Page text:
Hearing good news about the film fills me with satisfaction. It's been a long time in coming. I think the move to March is a good thing for two reasons. First, it puts some distance between itself and all of these Iraq war films that are currently flopping. Second, we need more adult friendly dramas in the first quarter of each year. This year we got Zodiac. Maybe Stop-Loss will be 2008's quality sip of water in the usually barren sand of March. You should know too (just for giggles) that the unknown critic assures me that Channing Tatum is still allergic to clothing. What? I swear I didn't ask!

Oh, and here's the trailer which you may have seen already


Anonymous said...

This film may be good, but I really don't think the public is interested in Iraq-themed movies.

There's another adult-oriented film that may be coming out in the first quarter. Miss Pettigrew Lives for a Day.

Trailer p

Anonymous said...

I saw Stop-Loss a few months ago, and I have to say I felt completely the opposite of this review. The film I saw was a chaotic mess with laughable dialogue/plot lines and performances ranging from decent (Tatum, Gordon-Levitt) to quite bad (no surprise - Phillipe). The opening 10-15 minutes in Iraq were actually quite stunning, so I felt like it was off to a good start, but then it hit a very abrupt stop after that. Of course, it was a few months ago, so maybe Peirce has cleaned it up quite a bit (which I hope is the case, since Boys Don't Cry was a very interesting, well-done film), but I was not impressed.

Joe Reid said...

Uh-oh, Nathaniel. You typed Channing Tatum's name and put up a pic. Duck and cover, buddy.


I know right. but for whatever reason, no crazy bitching ensued.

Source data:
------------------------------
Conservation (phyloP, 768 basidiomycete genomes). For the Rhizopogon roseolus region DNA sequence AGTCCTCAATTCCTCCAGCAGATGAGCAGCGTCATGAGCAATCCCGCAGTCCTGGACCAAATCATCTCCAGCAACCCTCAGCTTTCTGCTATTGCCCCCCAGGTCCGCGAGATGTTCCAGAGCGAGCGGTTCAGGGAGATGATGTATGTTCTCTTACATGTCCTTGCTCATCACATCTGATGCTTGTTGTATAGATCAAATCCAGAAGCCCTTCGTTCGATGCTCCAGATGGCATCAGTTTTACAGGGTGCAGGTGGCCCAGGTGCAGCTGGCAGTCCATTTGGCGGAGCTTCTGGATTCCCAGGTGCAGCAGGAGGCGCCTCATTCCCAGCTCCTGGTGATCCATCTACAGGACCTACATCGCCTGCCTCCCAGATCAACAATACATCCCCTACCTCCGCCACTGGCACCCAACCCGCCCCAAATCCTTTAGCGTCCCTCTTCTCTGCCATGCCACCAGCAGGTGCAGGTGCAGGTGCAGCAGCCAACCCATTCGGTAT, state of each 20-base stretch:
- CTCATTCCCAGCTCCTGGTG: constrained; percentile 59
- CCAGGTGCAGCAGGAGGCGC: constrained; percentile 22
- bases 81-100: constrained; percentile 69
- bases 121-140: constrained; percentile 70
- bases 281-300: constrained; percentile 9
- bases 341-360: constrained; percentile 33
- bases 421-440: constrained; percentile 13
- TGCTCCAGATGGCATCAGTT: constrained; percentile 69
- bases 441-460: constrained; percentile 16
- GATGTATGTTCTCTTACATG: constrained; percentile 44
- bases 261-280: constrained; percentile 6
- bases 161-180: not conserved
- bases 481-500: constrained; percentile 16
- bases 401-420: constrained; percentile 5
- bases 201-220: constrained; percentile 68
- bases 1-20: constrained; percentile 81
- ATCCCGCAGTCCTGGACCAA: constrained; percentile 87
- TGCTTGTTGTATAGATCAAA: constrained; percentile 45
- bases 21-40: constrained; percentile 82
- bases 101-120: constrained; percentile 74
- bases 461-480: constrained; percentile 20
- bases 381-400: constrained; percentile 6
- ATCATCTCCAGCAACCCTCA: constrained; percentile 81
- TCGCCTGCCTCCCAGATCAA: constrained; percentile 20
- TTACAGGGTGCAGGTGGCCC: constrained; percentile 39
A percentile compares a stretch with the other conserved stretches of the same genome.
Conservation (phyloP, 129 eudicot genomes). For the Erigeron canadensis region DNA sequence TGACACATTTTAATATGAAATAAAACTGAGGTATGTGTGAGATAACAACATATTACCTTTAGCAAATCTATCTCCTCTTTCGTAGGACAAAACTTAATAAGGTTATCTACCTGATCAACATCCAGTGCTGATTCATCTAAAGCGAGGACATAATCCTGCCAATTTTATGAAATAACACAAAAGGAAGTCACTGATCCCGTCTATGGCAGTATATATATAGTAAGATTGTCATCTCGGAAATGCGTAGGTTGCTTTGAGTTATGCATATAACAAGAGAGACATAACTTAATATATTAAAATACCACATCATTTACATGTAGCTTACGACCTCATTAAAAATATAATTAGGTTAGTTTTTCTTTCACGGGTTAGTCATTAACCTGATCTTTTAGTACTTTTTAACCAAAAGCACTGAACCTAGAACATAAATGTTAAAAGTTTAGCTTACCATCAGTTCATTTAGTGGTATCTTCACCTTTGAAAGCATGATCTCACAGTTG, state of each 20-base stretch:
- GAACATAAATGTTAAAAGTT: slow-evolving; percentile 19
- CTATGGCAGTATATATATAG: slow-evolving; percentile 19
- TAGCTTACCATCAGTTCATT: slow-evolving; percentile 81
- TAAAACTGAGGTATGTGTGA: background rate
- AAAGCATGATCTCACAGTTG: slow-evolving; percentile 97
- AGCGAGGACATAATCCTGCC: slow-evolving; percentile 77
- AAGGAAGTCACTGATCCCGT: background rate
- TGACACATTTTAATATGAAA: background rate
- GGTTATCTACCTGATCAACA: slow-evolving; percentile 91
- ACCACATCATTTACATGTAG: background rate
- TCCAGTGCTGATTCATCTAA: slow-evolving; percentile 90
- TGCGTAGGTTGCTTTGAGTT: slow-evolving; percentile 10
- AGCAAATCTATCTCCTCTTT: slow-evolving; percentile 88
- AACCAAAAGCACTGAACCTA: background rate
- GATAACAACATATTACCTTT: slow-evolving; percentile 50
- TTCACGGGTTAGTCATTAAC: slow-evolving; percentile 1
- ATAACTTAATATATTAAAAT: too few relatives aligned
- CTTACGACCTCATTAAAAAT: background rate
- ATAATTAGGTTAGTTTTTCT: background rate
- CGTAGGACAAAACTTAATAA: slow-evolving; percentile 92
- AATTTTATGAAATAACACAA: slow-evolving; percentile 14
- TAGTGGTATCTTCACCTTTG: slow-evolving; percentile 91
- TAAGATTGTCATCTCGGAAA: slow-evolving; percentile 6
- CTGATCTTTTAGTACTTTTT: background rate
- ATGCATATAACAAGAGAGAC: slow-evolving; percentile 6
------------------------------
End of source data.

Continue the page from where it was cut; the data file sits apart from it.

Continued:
maybe people don't care about stop-loss yet. *shrug*

Anonymous said...

Despite the negative review posted by Derek, I found the trailer interesting - it probably doesn't hurt that I have a brother who has been in Desert Storm and Desert Shield AND whatever the hell we call this current mess. So I'll probably give it a shot (never mind the pun).

It also doesn't hurt that I haven't actually seen any Iraq themed movies up to this point, and based on discussions on the 'net and so forth, these issues are still very much alive amoungst the American public.


Anonymous said...

I need some help. If you know the name and band of the song on the preview after "let the bodies hit the floor" please let me know and email me at

your help would be greatly appreciated

Anonymous said...

This film stires up a little anger for me. For a little background, I'm an active duty Marine who has served 16 months in Fallujah and Ramadi. What angers me so much is that I haven't seen a movie yet showing our hard-fought battle in Fallujah, or our brilliant march from the line of departure all the way to Baghdad in the beginning.

A Sergeant of Marines

Instead, what we see is a movie about a soldier who pitches a fit over being retained past his contract. Cry me a river. If it wasn't for the stop-loss, the Army would have been even shorter handed and MORE soldiers would have died because of it.

Can't blame hollywood though. They just make what are rapidly declining society wants to see.